Tuesday, March 25, 2008

Referendum Law and The Age of Majority

"In Japan, adulthood legally begins at age 20. This has been so since the Civil Law was created in 1896. The government has recently started debating whether to lower the ceiling to 18. What sparked this debate was the adoption of a law last year setting the rules for a national referendum required for constitutional change. It stipulates that those aged 18 or older could vote in such a referendum. It also takes note of the fact that it is common around the world for 18-year-olds to be allowed to vote.

"The national referendum law will come into effect in May 2010. The law also demands that lowering of the voting age for elections should be decided by then, as well as lowering the age of adulthood stipulated by the Civil Law. The Justice Ministry's Legislative Council has started discussing whether to revise the Civil Law and lower the age of adulthood.

"In the Civil Law alone, there are as many as 50 related articles. There are also 308 related laws or ordinances. Lowering the age of adulthood would, therefore, have widespread repercussions. Even before the national referendum law was adopted, we argued in our editorials that the voting age should be lowered to 18. Our reason for this is that Japanese people live in an aging society, where the younger generation has to bear a greater burden of taxes and social security fees. Thus, we believe the political establishment should be listening to the opinions of the younger generation. For local referendums, some municipalities already allow 18-year-olds to vote.

"If the right to vote is given to people as young as 18, it would seem to follow that the legal age of adulthood should be lowered, too. If the revision to the Civil Law is approved, those who are 18 or 19 would be able to enter into a legal contract or get married without parental approval. That would expand the rights of the young.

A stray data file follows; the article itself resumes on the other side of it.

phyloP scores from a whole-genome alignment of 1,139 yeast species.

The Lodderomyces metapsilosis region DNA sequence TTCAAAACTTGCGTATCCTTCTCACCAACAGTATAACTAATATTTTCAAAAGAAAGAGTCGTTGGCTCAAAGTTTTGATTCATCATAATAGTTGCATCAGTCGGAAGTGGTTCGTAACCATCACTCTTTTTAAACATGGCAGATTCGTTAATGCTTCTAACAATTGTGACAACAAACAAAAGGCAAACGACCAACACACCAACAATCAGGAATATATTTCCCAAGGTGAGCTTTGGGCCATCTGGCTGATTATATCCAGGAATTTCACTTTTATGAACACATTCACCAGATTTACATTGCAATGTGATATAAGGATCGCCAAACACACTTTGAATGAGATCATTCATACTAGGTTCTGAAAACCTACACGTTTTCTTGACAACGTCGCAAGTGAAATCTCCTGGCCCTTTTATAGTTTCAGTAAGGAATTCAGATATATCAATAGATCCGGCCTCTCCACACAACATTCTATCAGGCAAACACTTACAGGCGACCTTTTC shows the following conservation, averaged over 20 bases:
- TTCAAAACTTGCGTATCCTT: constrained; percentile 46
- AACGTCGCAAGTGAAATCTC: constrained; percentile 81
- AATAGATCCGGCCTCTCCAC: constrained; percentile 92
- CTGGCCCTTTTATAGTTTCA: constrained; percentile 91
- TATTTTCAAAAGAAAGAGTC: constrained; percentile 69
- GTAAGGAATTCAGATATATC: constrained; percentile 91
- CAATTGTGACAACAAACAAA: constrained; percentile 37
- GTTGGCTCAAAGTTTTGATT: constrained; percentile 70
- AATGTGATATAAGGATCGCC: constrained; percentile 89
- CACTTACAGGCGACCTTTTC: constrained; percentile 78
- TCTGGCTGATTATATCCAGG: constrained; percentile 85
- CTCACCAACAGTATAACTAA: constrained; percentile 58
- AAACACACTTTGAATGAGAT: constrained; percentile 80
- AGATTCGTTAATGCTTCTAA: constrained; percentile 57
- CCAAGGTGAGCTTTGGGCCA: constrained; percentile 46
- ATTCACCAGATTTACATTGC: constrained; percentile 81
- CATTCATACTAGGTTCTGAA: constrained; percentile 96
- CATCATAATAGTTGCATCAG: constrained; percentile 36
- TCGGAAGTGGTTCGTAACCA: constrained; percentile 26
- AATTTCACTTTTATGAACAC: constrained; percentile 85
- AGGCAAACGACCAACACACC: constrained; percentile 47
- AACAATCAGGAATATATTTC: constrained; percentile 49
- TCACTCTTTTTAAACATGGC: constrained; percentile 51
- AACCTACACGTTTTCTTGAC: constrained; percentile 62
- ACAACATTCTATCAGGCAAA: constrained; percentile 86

"On the other hand, many people strongly oppose the notion of treating 18- and 19-year-olds as adults. The key reason seems to be that those aged 18 and 19 are too young and immature to make appropriate judgments on their own.

"At what age does one mature mentally and gain good judgment? That is a very difficult question, since so much depends on the individual. The Justice Ministry says it is unclear why 20 was deemed to be the age of adulthood in the first place. Until the Edo Period (1603-1867), children usually came of age at 15. This was raised to 20 in the Meiji Era (1868-1912), but the decision was apparently made without any national discussion on the merits of doing so. In the end, there is nothing else to do but to decide the age of adulthood based on the maturity of youth and current trends around the world.

"Those who oppose lowering the age of adulthood are also worried about taking away various legal safeguards given to 18- and 19-year-olds as they fall under the category of minors. It is true that rights come hand in hand with obligations. That a youngster can enter into a contract without parental consent means he or she cannot void the contract even if it is disadvantageous to him or herself. However, measures against fraudulent contracts should be dealt with individually regardless of age.

"The biggest anxiety may concern the removal of legal protection based on the Juvenile Law that are currently granted to 18- and 19-year-olds. Yet even now, 18- and 19-year-olds are treated differently from those aged 17 or younger, for they can be handed the death sentence. A multifaceted debate is necessary, taking these issues into account.

"Another immediate problem is what to do about laws that prohibit those under 20 from drinking alcohol or smoking. The negative effects of smoking remain a serious issue no matter what age. This issue could serve as a starting point for fresh discussions. The Legislative Council has set up an expert panel. We expect to see forward-looking discussions that reflect a wide range of views from the public."

By Asahi Shimbun (Editorial, 03/25/2008), Link to article (last visited 03/25/2008)

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